In some ways, people’s values obviously differ. On abortion, on war, on how to respond to terrorism, on how far to tolerate intolerant political or religious views, intelligent and thoughtful people disagree deeply. Two people may agree on the logic of the arguments, but have utterly conflicting intuitions about premises and conclusions. They may agree that avoiding a massive terrorist outrage could, in principle, and in some circumstances, require torturing a terrorist to gain information. One says that using torture is unthinkable and so we might have to accept a preventable terrorist attack. The other says that allowing so much loss of life is totally unacceptable and so we might have to accept the use of torture.

The same conflict may take place within a single person. Any of us may at one time be torn between the different views, or at different times oscillate between them. Many of us have intuitions that do not add up to an orderly and coherent system.

Some of the major ethical theories attempt to sort out this chaos by giving criteria for the rightness of actions and so, indirectly, for judging the reliability of intuitions. The principle of utility and Kant’s Categorical Imperative are obvious examples. The utilitarian can judge moral intuitions about a particular case to be unreliable prejudices where they conflict with what the principle of utility says about the case. The Kantian can judge that they are mere subjective emotions, to be over-ridden by reason in the form of the Categorical Imperative it conflicts with them.

As is well known, both utilitarianism and the Categorical Imperative come into conflict with intuitions deeply embedded in us. Utilitarianism seems to allow ruthless trampling over the interests and even lives of some people if this is necessary to secure a greater good for a larger number of others. Kantianism seems absolutely to exclude telling a lie, even where this is necessary to save someone’s life. And both make it problematic how far we should act on our natural affections. Each of these theories suggests that, in a life-threatening emergency, the decision to put saving our own children before saving a major public philanthropist needs first to be cleared by a test based on utility or on universality.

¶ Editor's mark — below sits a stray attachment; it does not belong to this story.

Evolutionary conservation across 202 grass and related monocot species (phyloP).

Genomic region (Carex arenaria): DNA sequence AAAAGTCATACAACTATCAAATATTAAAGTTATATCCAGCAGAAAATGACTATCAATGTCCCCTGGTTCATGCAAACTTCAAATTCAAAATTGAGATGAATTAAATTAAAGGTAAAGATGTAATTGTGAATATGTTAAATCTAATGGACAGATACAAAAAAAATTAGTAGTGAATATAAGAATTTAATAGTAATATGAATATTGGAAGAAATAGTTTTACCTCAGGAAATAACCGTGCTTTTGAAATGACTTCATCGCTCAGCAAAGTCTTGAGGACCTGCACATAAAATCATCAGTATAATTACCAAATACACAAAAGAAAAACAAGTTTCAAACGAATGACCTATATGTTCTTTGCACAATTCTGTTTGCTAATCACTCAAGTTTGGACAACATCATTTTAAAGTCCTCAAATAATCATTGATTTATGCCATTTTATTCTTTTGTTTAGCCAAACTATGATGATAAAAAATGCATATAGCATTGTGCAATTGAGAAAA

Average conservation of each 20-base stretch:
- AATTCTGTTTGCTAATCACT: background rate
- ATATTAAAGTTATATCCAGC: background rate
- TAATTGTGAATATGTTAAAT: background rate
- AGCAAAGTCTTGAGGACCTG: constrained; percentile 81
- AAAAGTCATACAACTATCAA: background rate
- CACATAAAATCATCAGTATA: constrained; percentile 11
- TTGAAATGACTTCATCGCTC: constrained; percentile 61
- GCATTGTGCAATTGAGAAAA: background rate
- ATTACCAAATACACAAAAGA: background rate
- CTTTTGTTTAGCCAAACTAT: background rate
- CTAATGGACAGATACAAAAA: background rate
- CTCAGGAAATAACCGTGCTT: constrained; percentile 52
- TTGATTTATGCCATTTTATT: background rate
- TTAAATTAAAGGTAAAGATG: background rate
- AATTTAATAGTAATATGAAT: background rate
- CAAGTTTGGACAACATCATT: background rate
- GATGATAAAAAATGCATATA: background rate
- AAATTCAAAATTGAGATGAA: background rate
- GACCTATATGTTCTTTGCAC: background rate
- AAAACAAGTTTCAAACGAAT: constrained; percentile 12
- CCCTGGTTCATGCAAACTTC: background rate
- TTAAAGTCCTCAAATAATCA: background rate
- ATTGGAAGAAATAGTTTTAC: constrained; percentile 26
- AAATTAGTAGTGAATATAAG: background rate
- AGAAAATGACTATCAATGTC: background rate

In denying or making marginal so much of what people value, both theories can seem like moralities for Martians rather than for human beings. Sensitive to this charge, both kinds of theorists stretch and squeeze the doctrines to bring them closer to our intuitions: the heavens won’t really fall if justice is done, or we need to remember the long-term utility of encouraging natural affections. In the purest forms of these two doctrines, moral intuitions either have no weight or are extremely subordinate to the theory. But these efforts of theorists to make their principles more intuitively acceptable are a tacit acknowledgement of the need to align theory with things people actually care about.

Kant has a well known argument against a morality based purely on religious authority. Even if the Divine message is brought to us, we still have to use our own judgement in recognising that it does come from God, and so we cannot escape moral autonomy. “Even the Holy One of the gospel must first be compared with our ideal of moral perfection before we can recognize him to be such.” (REFERENCE TO GROUNDWORK, 29.) If someone we at first took to be God told us to torture children, we would assess this in the light of our own values and decide that this person was not after all God or even a Divine messenger.

A parallel argument can be used against moral principles that we find too much at odds with deeply rooted moral intuitions. “If the Categorical Imperative tells me to let someone be killed rather than lie to their attacker, then there must be something wrong with it.”


All this suggests that a morality with only shallow roots in our intuitions is in trouble. This conclusion fits with the well known criticism made by Bernard Williams of utilitarian dismissal of anti-utilitarian intuitions as mere squeamishness to be overcome: we “cannot regard our moral feelings merely as objects of utilitarian value. Because our moral relation to the world is partly given by such feelings, and by a sense of what we can or cannot “live with”, to come to regard those feelings from a purely utilitarian point of view, that is to say, as happenings outside one’s moral self, is to lose a sense of one’s moral identity; to lose, in the most literal way, one’s integrity”. (REFERENCE TO BERNARD WILLIAMS: A CRITIQUE OF UTILITARIANISM, IN J.J.C. SMART AND BERNARD WILLIAMS: UTILITARIANISM, FOR AND AGAINST, PAGES 103-104.)